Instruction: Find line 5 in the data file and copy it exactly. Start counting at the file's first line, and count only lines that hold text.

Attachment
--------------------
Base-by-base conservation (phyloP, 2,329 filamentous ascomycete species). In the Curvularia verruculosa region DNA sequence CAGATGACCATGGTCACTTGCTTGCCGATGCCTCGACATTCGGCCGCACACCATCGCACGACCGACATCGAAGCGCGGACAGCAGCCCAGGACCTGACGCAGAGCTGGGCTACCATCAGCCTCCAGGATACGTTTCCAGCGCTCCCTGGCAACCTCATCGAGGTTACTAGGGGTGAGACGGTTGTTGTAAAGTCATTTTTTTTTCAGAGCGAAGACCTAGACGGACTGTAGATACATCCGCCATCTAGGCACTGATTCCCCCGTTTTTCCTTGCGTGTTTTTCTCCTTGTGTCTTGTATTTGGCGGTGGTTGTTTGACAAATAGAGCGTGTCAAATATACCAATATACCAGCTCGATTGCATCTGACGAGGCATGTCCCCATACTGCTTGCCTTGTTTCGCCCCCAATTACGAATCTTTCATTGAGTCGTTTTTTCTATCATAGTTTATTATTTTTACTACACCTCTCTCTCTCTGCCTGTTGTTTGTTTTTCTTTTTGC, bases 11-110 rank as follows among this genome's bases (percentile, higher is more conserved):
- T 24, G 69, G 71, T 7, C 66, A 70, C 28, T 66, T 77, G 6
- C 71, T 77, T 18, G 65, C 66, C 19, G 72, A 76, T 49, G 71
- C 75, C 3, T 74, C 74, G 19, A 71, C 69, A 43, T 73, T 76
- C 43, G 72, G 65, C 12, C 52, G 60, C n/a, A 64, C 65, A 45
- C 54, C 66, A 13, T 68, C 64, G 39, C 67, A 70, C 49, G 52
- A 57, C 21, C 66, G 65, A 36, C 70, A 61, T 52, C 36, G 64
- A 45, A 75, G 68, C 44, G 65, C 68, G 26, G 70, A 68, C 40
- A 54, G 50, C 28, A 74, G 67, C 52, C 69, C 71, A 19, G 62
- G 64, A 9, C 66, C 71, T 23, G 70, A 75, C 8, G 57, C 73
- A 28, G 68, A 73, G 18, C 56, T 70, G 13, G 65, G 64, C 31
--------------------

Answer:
- C 43, G 72, G 65, C 12, C 52, G 60, C n/a, A 64, C 65, A 45